Southwest Detroit Greenway[edit]

The Southwest Detroit Greenway stretches from the M-85 (Fort Street) bascule bridge (over the Rouge River, through the West Vernor Business District, to Clark Park. The greenway includes a shared-use path through Patton Park and a signed bike route to Dearborn's Lapeer Park, both of which are completed. This greenway connects with the Corktown/Mexicantown Greenlink on the east, the Detroit River Walk on the south, the Claytown-Michigan Avenue Greenway on the north, and the Downriver Delta Greenways on the west.[6]

A major portion of this greenway consists of the bike lanes along West Vernor Avenue. Streetscaping and wayfinding are planned for this West Vernor segment.

Trails within city parks[edit]

Belle Isle[edit]

Main article: Belle Isle Park

Nature trails are provided through the wet-mesic flatwoods on the island. These are enjoyed throughout the year. There are also bike lanes on the island's outer roads and on the MacArthur Bridge.[7]

Lafayette Park and Elmwood trails[edit]

The Lafayette Park and Elmwood neighborhoods include internal public parks which have paved paths. These paths connect the residential areas with surrounding streets.

Palmer Park[edit]

Palmer Park has a paved shared-use path loop that begins at the pool area, goes through the center of the park, along 7 Mile Road and back along Merrill Plaisance. There are also unpaved foot trails through the forested areas which were recently reopened.

Rouge Park Trails[edit]

There are approximately six miles (9.7 km) of paved pathways through Rouge Park. In addition, the Michigan Mountain Biking Association and Student Conservation Association have developed a hiking/mountain bike singletrack trail.

Planned trail projects[edit]

Downriver Delta Greenways[edit]

The Downriver Delta Greenways are conceptual non-motorized links within Detroit's 48217 communities. These links provide a key connection between the Southwest Detroit Greenway, the Rouge Gateway Project,[8] and the Downriver Linked Greenway Initiative.[9]

Belt Line Greenway[edit]

The Gleaners Food Bank is currently studying the feasibility of building a greenway along the abandoned rail corridor just east of Beaufait from the Detroit River to Gratiot Avenue. This greenway would connect the Detroit River Walk, Capuchin Soup Kitchen/Earthworks, and the Gleaners Food Bank. This project has also been called the Gleaners Greenway and Beaufait Greenway.

Inner Circle Greenway[edit]

The Inner Circle Greenway is a planned 28-mile (45 km) loop that circles the city of Detroit while connecting through Hamtramck and Highland Park. The primary segment is a 12-mile (19 km) abandoned Conrail railroad corridor. The Inner Circle also uses other existing or planned greenways including the Dequindre Cut, Hamtramck Trail, Southwest Detroit Greenway, and Detroit River Walk.[1]

Claytown-Michigan Avenue Greenway[edit]

Bridging Communities is currently leading efforts to develop a Claytown-Michigan Avenue Greenway Plan. This plan will provide the residents and stakeholders of Claytown community (north of Southwest Detroit) with a common design and future goal of improved beautification and non-motorized transportation.[10]

New Center Greenway[edit]

The New Center Council has developed a non-motorized transportation plan for New Center which includes a proposed rail with trail. That trail, called the New Center Greenway would be approximately 1.6 miles (2.6 km) and would be located on unused portions of the railroad right-of-way running through the middle of New Center.[11]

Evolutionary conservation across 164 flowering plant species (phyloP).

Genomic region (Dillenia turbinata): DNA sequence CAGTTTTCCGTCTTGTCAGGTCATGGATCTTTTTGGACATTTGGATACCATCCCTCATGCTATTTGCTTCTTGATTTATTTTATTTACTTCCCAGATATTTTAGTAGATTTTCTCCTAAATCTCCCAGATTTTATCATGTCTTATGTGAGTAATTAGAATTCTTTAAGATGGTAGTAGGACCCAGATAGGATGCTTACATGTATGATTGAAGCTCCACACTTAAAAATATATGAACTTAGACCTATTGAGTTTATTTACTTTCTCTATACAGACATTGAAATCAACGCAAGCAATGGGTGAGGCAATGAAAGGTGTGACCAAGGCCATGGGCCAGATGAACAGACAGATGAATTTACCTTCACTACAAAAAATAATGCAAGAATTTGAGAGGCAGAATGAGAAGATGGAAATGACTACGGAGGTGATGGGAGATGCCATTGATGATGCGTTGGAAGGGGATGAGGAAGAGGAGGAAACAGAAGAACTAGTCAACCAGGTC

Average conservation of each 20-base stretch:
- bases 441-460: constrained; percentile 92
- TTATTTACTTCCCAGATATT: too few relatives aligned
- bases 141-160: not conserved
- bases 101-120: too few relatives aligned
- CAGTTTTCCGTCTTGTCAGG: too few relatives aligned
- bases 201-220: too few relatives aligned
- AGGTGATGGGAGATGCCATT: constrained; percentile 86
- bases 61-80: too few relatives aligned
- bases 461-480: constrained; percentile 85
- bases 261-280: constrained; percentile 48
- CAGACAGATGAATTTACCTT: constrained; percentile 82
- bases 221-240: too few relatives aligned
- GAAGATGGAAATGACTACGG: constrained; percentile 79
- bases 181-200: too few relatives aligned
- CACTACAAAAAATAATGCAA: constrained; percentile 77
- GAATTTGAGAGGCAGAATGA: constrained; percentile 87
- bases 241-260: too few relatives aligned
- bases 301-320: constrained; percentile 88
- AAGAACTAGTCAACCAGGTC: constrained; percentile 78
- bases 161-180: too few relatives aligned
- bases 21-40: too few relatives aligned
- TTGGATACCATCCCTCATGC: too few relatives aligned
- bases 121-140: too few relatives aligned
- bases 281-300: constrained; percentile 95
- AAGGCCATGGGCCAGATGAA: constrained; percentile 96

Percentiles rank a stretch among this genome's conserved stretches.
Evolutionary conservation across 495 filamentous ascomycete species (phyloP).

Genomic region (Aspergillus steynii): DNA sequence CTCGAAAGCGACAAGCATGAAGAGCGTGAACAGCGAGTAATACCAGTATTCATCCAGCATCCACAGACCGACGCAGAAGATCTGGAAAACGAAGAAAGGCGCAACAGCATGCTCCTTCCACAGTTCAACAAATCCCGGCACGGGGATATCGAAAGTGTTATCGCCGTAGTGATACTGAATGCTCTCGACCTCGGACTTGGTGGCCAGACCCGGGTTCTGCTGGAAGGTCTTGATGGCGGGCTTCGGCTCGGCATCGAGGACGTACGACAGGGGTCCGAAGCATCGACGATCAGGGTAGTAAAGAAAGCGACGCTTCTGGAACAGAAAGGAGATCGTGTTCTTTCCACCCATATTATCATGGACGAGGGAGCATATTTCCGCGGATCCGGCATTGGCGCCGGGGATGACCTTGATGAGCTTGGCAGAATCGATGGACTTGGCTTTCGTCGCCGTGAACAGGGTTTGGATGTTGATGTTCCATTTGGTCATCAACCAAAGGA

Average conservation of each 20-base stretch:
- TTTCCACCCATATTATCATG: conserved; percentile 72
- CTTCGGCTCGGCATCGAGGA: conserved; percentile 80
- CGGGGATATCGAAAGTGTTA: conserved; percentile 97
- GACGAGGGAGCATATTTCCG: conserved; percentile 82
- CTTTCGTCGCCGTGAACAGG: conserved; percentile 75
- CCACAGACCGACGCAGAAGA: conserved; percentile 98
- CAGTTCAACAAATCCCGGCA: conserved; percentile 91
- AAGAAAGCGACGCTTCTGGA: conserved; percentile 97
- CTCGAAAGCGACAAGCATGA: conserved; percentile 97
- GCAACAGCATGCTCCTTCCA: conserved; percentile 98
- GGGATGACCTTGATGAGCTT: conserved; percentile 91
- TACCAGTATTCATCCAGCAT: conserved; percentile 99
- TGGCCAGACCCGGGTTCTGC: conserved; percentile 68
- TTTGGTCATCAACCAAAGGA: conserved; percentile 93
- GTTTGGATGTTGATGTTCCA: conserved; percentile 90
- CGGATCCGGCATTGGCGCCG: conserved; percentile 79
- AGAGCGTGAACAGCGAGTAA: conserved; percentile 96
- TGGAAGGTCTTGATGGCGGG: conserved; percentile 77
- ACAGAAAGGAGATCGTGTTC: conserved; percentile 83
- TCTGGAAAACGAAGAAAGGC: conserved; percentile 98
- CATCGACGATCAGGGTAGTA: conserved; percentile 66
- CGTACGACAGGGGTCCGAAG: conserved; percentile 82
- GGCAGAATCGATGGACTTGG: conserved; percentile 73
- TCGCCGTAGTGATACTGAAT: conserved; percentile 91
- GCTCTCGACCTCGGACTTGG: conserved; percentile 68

Villages GREEN Project[edit]

The Greater Riverfront Eastside Environmental Network (GREEN) is a non-motorized planning project led by the Villages Community Development Corporation. The GREEN project has identified a number of potential greenways which include shared-use paths and bicycle boulevards. The project also includes a proposed extension of Detroit River Walk. This extension heads upstream from Gabriel Richard Park to Detroit's eastern border at Alter Road.[12]

Water trails[edit]

Detroit Heritage River Water Trail[edit]

In September 2006, Metropolitan Affairs Coalition (MAC) released plans for the Detroit Heritage River Water Trail, the first water trail planned for Southeast Michigan and the only one developed along a river designated by both Canada and the United States as a Heritage River. The Detroit Heritage River Water Trail is a river version of a greenway trail (or “blueway”) and will provide opportunities for canoeing, kayaking, and small boat paddling.[13] Note that current city ordinances prohibit the launching of kayaks and canoes from Detroit city parks. The Michigan Trails and Greenways Alliance and Riverside Kayaks are working with the city to remove this restriction.

See also[edit]


References[edit]

  1. ^ a b c "Detroit Trails". Michigan Trails and Greenways Alliance. 
  2. ^ "Detroit Non-Motorized Master Plan". Giffels-Webster Engineering. 
  3. ^ "Conner Creek Greenway". Detroit Eastside Community Collaborative. 
  4. ^ a b "Detroit Riverfront Conservancy". 
  5. ^ a b "Midtown Loop". University Cultural Center Association (UCCA). 
  6. ^ "Southwest Detroit Business Association". 
  7. ^ "Friends of Belle Isle". 
  8. ^ "Rouge Gateway Project". Rouge River Gateway Partnership. 
  9. ^ "Downriver Linked Greenways Initiative". 
  10. ^ "Bridging Communities". 
  11. ^ "New Center Council". 
  12. ^ "Planning for Greenways". Villages CDC. 
  13. ^ "Detroit Heritage River Water Trail". Metropolitan Affairs Coalition. 

External links[edit]